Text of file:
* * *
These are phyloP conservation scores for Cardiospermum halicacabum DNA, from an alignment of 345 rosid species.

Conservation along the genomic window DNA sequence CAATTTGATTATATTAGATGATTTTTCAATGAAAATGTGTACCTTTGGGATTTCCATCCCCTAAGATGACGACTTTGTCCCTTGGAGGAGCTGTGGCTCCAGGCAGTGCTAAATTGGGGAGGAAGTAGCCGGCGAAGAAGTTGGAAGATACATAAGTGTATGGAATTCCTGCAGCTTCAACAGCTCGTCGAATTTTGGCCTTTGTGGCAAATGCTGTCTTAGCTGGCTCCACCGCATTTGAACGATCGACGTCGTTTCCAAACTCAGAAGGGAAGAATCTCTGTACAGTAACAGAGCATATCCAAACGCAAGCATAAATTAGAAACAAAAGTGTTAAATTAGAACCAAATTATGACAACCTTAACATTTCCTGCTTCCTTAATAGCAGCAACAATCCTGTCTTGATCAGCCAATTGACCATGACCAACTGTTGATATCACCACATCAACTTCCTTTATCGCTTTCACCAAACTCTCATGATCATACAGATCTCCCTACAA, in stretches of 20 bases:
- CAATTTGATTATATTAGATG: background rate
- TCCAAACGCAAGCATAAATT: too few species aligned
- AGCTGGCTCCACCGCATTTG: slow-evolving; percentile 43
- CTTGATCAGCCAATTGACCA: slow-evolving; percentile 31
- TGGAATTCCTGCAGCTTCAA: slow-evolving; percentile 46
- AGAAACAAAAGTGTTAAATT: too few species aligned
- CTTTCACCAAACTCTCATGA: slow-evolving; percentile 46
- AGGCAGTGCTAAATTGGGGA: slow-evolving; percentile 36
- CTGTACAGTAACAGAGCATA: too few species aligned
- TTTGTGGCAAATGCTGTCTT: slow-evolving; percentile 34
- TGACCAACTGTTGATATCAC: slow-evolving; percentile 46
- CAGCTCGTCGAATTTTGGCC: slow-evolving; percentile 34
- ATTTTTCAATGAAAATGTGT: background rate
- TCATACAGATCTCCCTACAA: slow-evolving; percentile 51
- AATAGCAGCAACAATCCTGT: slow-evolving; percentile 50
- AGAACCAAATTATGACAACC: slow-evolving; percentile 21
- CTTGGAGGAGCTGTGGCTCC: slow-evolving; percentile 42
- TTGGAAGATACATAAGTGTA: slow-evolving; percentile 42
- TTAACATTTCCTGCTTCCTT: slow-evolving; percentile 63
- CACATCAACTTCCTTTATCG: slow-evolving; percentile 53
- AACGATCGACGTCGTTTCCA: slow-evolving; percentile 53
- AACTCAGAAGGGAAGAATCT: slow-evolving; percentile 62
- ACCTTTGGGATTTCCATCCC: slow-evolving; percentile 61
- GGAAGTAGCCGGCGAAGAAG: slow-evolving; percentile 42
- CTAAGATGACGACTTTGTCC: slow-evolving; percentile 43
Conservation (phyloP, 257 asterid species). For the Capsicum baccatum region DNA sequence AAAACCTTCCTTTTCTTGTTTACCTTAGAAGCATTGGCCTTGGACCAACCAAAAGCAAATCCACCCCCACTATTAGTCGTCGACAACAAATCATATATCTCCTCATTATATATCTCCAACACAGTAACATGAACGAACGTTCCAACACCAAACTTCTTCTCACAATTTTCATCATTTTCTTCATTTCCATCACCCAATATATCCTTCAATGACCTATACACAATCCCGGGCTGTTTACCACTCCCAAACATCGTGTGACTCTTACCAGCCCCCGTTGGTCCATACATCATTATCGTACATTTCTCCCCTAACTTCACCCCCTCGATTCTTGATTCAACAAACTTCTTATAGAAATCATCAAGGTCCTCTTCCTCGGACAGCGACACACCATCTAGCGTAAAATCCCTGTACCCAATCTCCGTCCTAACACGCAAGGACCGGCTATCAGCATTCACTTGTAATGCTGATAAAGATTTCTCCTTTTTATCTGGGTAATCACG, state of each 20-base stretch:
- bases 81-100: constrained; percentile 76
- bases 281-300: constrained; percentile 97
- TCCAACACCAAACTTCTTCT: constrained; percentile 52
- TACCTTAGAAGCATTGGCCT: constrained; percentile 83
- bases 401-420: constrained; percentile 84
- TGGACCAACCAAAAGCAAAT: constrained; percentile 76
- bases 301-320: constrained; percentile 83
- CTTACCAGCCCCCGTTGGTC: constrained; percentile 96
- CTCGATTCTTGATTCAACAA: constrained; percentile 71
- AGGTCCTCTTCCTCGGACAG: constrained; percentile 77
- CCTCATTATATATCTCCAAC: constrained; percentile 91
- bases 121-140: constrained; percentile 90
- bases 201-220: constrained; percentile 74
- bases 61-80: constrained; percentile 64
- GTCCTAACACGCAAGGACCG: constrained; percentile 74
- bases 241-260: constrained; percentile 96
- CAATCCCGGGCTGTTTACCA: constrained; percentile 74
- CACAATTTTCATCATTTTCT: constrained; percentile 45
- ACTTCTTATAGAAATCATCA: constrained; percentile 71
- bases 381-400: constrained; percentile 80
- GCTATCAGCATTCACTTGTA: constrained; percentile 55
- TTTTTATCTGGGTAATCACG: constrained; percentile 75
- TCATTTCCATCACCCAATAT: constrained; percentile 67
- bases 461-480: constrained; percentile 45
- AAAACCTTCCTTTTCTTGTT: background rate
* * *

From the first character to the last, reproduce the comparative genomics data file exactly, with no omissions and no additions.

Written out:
These are phyloP conservation scores for Cardiospermum halicacabum DNA, from an alignment of 345 rosid species.

Conservation along the genomic window DNA sequence CAATTTGATTATATTAGATGATTTTTCAATGAAAATGTGTACCTTTGGGATTTCCATCCCCTAAGATGACGACTTTGTCCCTTGGAGGAGCTGTGGCTCCAGGCAGTGCTAAATTGGGGAGGAAGTAGCCGGCGAAGAAGTTGGAAGATACATAAGTGTATGGAATTCCTGCAGCTTCAACAGCTCGTCGAATTTTGGCCTTTGTGGCAAATGCTGTCTTAGCTGGCTCCACCGCATTTGAACGATCGACGTCGTTTCCAAACTCAGAAGGGAAGAATCTCTGTACAGTAACAGAGCATATCCAAACGCAAGCATAAATTAGAAACAAAAGTGTTAAATTAGAACCAAATTATGACAACCTTAACATTTCCTGCTTCCTTAATAGCAGCAACAATCCTGTCTTGATCAGCCAATTGACCATGACCAACTGTTGATATCACCACATCAACTTCCTTTATCGCTTTCACCAAACTCTCATGATCATACAGATCTCCCTACAA, in stretches of 20 bases:
- CAATTTGATTATATTAGATG: background rate
- TCCAAACGCAAGCATAAATT: too few species aligned
- AGCTGGCTCCACCGCATTTG: slow-evolving; percentile 43
- CTTGATCAGCCAATTGACCA: slow-evolving; percentile 31
- TGGAATTCCTGCAGCTTCAA: slow-evolving; percentile 46
- AGAAACAAAAGTGTTAAATT: too few species aligned
- CTTTCACCAAACTCTCATGA: slow-evolving; percentile 46
- AGGCAGTGCTAAATTGGGGA: slow-evolving; percentile 36
- CTGTACAGTAACAGAGCATA: too few species aligned
- TTTGTGGCAAATGCTGTCTT: slow-evolving; percentile 34
- TGACCAACTGTTGATATCAC: slow-evolving; percentile 46
- CAGCTCGTCGAATTTTGGCC: slow-evolving; percentile 34
- ATTTTTCAATGAAAATGTGT: background rate
- TCATACAGATCTCCCTACAA: slow-evolving; percentile 51
- AATAGCAGCAACAATCCTGT: slow-evolving; percentile 50
- AGAACCAAATTATGACAACC: slow-evolving; percentile 21
- CTTGGAGGAGCTGTGGCTCC: slow-evolving; percentile 42
- TTGGAAGATACATAAGTGTA: slow-evolving; percentile 42
- TTAACATTTCCTGCTTCCTT: slow-evolving; percentile 63
- CACATCAACTTCCTTTATCG: slow-evolving; percentile 53
- AACGATCGACGTCGTTTCCA: slow-evolving; percentile 53
- AACTCAGAAGGGAAGAATCT: slow-evolving; percentile 62
- ACCTTTGGGATTTCCATCCC: slow-evolving; percentile 61
- GGAAGTAGCCGGCGAAGAAG: slow-evolving; percentile 42
- CTAAGATGACGACTTTGTCC: slow-evolving; percentile 43
Conservation (phyloP, 257 asterid species). For the Capsicum baccatum region DNA sequence AAAACCTTCCTTTTCTTGTTTACCTTAGAAGCATTGGCCTTGGACCAACCAAAAGCAAATCCACCCCCACTATTAGTCGTCGACAACAAATCATATATCTCCTCATTATATATCTCCAACACAGTAACATGAACGAACGTTCCAACACCAAACTTCTTCTCACAATTTTCATCATTTTCTTCATTTCCATCACCCAATATATCCTTCAATGACCTATACACAATCCCGGGCTGTTTACCACTCCCAAACATCGTGTGACTCTTACCAGCCCCCGTTGGTCCATACATCATTATCGTACATTTCTCCCCTAACTTCACCCCCTCGATTCTTGATTCAACAAACTTCTTATAGAAATCATCAAGGTCCTCTTCCTCGGACAGCGACACACCATCTAGCGTAAAATCCCTGTACCCAATCTCCGTCCTAACACGCAAGGACCGGCTATCAGCATTCACTTGTAATGCTGATAAAGATTTCTCCTTTTTATCTGGGTAATCACG, state of each 20-base stretch:
- bases 81-100: constrained; percentile 76
- bases 281-300: constrained; percentile 97
- TCCAACACCAAACTTCTTCT: constrained; percentile 52
- TACCTTAGAAGCATTGGCCT: constrained; percentile 83
- bases 401-420: constrained; percentile 84
- TGGACCAACCAAAAGCAAAT: constrained; percentile 76
- bases 301-320: constrained; percentile 83
- CTTACCAGCCCCCGTTGGTC: constrained; percentile 96
- CTCGATTCTTGATTCAACAA: constrained; percentile 71
- AGGTCCTCTTCCTCGGACAG: constrained; percentile 77
- CCTCATTATATATCTCCAAC: constrained; percentile 91
- bases 121-140: constrained; percentile 90
- bases 201-220: constrained; percentile 74
- bases 61-80: constrained; percentile 64
- GTCCTAACACGCAAGGACCG: constrained; percentile 74
- bases 241-260: constrained; percentile 96
- CAATCCCGGGCTGTTTACCA: constrained; percentile 74
- CACAATTTTCATCATTTTCT: constrained; percentile 45
- ACTTCTTATAGAAATCATCA: constrained; percentile 71
- bases 381-400: constrained; percentile 80
- GCTATCAGCATTCACTTGTA: constrained; percentile 55
- TTTTTATCTGGGTAATCACG: constrained; percentile 75
- TCATTTCCATCACCCAATAT: constrained; percentile 67
- bases 461-480: constrained; percentile 45
- AAAACCTTCCTTTTCTTGTT: background rate